I wouldn't immediately blame the power level as you have measured wavelengths from 405nm all the way up to 808nm. This could also be part of the problem with this meter. What was used as the meter that was used as the standard? How well does it measure these powers at these different wavelengths and what is its tolerance? There are too many variables here to blame it all on one thing. It might be better to use a single wavelength at different power levels first, then look at other wavelengths next.
I don't have the meter, but I just copied the data fro two other people who have the Pocket Power Meter. I assume that the Tornado Laser Power Meter is based on the same circuit that the Pocket Power Meter is based on. The data I can look at from the two different tests done by two different people is VERY limited. So, yes I'm guessing as to what might be the cause. If I sort the data by wavelength I see the following:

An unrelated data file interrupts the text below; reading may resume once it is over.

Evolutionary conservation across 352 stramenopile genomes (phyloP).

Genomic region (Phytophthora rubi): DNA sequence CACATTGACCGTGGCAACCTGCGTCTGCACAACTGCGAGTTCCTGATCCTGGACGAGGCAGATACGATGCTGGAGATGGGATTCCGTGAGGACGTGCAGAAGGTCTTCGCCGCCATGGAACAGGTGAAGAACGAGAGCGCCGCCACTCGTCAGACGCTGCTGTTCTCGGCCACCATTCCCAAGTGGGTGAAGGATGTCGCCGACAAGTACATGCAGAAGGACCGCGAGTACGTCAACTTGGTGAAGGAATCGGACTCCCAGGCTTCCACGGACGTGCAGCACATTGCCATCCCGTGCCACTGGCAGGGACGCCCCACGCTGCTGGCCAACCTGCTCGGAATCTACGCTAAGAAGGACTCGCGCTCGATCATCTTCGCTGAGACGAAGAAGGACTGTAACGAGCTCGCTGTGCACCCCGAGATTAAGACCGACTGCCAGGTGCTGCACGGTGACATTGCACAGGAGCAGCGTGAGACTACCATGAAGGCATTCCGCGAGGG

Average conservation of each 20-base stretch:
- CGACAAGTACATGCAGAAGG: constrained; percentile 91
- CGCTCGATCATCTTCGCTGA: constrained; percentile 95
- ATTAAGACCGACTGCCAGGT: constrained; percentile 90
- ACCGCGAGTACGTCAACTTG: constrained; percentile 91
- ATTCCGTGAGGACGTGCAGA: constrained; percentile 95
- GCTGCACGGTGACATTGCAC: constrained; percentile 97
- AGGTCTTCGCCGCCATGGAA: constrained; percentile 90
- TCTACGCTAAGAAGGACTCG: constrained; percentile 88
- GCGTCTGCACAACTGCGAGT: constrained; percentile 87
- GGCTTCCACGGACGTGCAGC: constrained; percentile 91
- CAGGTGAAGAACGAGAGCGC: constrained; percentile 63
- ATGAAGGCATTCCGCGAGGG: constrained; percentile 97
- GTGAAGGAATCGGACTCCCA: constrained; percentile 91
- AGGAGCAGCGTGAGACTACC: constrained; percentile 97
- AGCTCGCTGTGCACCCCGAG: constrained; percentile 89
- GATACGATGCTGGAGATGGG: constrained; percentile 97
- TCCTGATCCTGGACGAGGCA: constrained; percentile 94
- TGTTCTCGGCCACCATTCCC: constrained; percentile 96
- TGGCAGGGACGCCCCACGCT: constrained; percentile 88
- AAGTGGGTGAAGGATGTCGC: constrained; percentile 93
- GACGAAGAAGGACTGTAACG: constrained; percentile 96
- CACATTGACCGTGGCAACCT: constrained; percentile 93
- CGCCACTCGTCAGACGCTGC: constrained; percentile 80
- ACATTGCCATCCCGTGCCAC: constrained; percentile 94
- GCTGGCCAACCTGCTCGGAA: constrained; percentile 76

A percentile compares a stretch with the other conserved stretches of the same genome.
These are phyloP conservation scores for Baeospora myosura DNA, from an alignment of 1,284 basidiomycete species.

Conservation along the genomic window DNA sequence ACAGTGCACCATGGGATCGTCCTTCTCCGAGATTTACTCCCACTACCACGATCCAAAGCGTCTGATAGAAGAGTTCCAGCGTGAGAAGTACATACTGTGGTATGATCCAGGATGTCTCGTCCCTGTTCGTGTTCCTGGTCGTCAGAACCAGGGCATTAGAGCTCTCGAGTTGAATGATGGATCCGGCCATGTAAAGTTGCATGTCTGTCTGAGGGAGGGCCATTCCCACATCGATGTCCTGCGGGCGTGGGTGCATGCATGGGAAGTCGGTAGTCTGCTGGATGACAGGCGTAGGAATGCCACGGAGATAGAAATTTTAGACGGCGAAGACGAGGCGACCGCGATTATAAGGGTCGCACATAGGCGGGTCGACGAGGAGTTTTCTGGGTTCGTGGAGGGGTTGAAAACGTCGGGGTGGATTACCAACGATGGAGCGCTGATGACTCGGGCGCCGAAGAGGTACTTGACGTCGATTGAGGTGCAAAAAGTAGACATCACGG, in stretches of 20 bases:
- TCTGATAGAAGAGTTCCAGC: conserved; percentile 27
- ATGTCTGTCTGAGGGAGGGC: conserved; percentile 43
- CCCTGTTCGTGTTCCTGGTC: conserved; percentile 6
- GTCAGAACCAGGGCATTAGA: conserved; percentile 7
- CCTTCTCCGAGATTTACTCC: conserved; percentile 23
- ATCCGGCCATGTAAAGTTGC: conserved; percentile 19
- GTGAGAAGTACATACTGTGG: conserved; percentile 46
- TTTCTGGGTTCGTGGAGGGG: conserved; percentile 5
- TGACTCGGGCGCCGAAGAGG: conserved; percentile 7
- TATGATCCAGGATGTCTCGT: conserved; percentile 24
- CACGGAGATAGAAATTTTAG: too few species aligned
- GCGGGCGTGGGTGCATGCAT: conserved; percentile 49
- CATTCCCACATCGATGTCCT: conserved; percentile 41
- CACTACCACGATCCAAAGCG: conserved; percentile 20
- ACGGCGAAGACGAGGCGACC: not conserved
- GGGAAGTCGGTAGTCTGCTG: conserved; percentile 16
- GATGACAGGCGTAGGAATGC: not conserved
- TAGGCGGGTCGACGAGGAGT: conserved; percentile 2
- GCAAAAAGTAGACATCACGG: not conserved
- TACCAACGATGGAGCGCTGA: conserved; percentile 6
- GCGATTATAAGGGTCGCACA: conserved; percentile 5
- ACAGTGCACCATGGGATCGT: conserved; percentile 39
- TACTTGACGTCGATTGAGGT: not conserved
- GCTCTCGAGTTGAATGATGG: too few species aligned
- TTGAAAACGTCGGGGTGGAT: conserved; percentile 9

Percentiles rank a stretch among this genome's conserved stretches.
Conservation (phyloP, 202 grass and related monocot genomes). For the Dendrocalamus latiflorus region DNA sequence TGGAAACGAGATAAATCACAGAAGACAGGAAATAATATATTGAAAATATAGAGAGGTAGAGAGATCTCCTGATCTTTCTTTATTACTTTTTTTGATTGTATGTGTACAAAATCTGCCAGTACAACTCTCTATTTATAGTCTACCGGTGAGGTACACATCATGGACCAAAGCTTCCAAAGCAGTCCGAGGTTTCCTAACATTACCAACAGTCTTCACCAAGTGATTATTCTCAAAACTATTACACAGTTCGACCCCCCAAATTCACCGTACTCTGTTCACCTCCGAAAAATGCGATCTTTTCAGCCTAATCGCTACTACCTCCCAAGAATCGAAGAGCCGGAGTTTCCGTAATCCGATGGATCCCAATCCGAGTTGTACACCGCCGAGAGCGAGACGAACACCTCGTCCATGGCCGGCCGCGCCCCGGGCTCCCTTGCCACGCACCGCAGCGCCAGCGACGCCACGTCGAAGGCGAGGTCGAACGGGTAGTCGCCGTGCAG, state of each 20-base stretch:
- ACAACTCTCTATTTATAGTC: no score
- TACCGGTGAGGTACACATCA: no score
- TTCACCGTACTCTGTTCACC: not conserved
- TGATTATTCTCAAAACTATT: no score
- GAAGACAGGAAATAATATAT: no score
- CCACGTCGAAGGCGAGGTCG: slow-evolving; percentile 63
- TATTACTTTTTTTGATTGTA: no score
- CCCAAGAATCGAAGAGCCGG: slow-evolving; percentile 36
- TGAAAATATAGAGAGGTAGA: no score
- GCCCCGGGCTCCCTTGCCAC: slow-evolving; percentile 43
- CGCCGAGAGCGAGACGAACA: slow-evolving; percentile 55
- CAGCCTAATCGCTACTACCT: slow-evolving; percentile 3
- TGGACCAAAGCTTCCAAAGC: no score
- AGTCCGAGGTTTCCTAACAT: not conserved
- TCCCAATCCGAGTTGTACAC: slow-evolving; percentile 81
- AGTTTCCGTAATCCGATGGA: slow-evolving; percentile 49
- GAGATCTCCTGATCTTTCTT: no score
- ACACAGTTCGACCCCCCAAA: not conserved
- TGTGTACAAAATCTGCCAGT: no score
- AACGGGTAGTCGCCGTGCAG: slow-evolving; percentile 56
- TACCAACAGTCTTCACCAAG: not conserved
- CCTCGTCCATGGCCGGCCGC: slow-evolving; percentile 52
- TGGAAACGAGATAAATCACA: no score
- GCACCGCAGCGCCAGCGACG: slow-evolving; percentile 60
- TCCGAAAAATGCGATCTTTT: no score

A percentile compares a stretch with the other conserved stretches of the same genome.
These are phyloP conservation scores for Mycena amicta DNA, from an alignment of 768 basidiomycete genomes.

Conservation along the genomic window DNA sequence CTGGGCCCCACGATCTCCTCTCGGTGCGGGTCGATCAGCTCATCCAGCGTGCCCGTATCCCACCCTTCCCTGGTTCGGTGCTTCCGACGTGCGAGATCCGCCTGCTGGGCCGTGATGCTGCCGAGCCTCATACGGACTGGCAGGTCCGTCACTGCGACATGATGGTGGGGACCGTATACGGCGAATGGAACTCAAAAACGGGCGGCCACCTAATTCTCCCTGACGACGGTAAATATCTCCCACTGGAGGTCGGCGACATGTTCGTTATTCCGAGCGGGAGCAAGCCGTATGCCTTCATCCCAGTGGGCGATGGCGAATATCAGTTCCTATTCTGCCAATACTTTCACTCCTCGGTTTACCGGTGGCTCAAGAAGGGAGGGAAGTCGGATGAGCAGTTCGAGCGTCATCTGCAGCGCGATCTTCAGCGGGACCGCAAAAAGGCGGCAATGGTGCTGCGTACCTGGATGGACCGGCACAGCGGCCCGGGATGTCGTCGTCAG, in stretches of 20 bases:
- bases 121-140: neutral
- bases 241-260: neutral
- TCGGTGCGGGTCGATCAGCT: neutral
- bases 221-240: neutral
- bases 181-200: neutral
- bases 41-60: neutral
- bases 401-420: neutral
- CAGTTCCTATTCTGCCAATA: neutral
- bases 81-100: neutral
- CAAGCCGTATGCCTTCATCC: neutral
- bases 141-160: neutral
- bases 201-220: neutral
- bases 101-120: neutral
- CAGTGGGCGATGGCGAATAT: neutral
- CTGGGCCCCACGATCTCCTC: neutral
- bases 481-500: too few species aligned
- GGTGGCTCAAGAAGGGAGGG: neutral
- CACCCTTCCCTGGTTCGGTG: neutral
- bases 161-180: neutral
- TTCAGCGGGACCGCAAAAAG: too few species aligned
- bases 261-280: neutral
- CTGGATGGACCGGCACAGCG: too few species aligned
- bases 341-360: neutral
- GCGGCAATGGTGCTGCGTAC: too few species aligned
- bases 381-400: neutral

You can make a case that because these are two different meters, with two different sensor coatings, the data is questionable at best. I'd agree, but it's the only data I have. Still, I think I can safely say that the reading might be okay for a "Ballpark Reading", but it isn't really that accurate. By July of 2019, I'll have the Laserbee Meter and if all goes well, get the Tornado Laser Power Meter. At that point I could run some more reasonable tests.